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Stage 2: 3-6 Months

In this second stage of breastfeeding milk production has likely regulated or begun to regulate. 

Your breasts have become more efficient (not storing as much and pushing through their supply as needed) and your baby has become more proficient. “Babies now know how to ingest milk in a much more timely fashion,” says Syms-Brown. “Whereas a newborn would take anywhere from 35 up to 60 minutes to feel fully satiated, a three-month-old can achieve the same in about 10 to 15 minutes.” This shift combined with the fact that breasts become less engorged and significantly softer often leads to this stage’s most common maternal worry: “Do I have enough milk?”

The issue: Though plugged ducts and mastitis can still happen in this second stage of breastfeeding, they are less common and, when they do occur, it’s often for different reasons. Because breasts are perceptibly softer, mothers often scale back on their pumping assuming that the reduction in volume is synonymous with a reduction in milk supply. “It’s the belief that there’s not as much milk available as there actually is that leads to the same issues of plugged ducts and mastitis,” says Syms-Brown. 

The support system: Your breasts can handle a bra with more support at this stage, but not, warns Syms-Brown, for round-the-clock wear. “It’s about timing,” she adds. “Mornings are when breasts are most productive and the most volume is moving through them, so if a mom doesn’t have time to feed baby or pump before she goes to work and is wearing a snug bra, she will run into the same problems she had four or five weeks postpartum,” says Syms-Brown. A snugger bra or bra with underwire can be worn at this stage but only for shorter stretches of time (under four hours) and not before you’ve pumped or breastfed in the morning.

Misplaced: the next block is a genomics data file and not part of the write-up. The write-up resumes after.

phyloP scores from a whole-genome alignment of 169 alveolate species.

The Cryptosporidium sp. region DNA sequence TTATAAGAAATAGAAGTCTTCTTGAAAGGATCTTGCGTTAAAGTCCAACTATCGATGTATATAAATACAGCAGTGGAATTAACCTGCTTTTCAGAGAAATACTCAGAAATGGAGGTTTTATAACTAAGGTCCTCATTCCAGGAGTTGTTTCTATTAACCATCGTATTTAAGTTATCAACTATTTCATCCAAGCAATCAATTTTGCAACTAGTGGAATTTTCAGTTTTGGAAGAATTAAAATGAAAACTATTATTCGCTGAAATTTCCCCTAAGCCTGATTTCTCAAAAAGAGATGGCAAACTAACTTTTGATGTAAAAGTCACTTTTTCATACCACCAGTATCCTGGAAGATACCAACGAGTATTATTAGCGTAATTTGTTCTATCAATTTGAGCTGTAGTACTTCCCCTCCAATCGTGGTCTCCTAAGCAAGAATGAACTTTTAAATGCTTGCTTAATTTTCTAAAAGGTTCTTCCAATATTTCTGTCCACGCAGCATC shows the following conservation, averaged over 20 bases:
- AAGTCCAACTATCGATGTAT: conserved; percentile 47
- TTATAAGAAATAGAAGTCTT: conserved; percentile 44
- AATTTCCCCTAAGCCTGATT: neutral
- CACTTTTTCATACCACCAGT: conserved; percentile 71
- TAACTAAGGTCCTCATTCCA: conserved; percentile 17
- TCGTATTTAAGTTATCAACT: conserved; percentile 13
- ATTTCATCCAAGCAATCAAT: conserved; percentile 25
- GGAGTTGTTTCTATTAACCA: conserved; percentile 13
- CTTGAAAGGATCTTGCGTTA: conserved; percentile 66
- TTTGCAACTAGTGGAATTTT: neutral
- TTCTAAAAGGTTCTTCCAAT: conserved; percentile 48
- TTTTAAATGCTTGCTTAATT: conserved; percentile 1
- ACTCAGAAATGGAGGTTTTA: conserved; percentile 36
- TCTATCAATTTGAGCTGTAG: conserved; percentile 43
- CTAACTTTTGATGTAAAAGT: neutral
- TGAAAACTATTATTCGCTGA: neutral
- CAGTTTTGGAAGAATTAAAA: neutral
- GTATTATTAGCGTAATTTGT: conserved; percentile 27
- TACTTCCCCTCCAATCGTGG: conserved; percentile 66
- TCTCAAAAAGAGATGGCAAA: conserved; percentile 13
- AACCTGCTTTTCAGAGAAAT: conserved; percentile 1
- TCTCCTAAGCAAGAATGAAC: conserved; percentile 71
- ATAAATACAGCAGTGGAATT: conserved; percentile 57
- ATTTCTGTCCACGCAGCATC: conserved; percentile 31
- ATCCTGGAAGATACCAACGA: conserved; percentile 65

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Stage 3: 6 Months and Beyond

As breasts continue to become more pliable and lose their initial postpartum density the concern in this third stage evolves from “do I have enough milk?” to “what is the baby even getting?’” “Even if you’ve exclusively been using a breast pump you get significantly less output than you did in the first three months,” adds Syms-Brown. But what’s really different now is not the breast, but the milk itself. “It’s richer, creamier, and more ivory-colored,” says Syms-Brown. “I like to say that if you’re initially making whole milk, by month six, nine and beyond you’re making heavy cream.” And because the milk is now much higher in fat, the volume goes down. So less is indeed more: your baby can get the same level of nourishment from a smaller quantity of milk. 

The issues: The milk blockage issues that characterized the first six months of breastfeeding are much rarer at this point. “The longer you lactate, the less likelihood there is of blocked ducts because milk is flowing more freely and baby’s bigger and nursing really proficiently,” says Syms-Brown. The new issue that develops in this third stage is that babies are sprouting their first teeth so nipple pain comes not from latching, but from biting.

The support system: By the third stage of breastfeeding you can finally welcome back your underwire and more restrictive bras, but only for limited wear (Syms-Brown suggests no longer than six-hour stretches). “At the beginning when your breasts are first engorged you want to give them space as your milk production regulates, but by this third stage the volume of breasts has dramatically reduced and women are looking for some kind of support and a bit more lifting,” says Syms-Brown.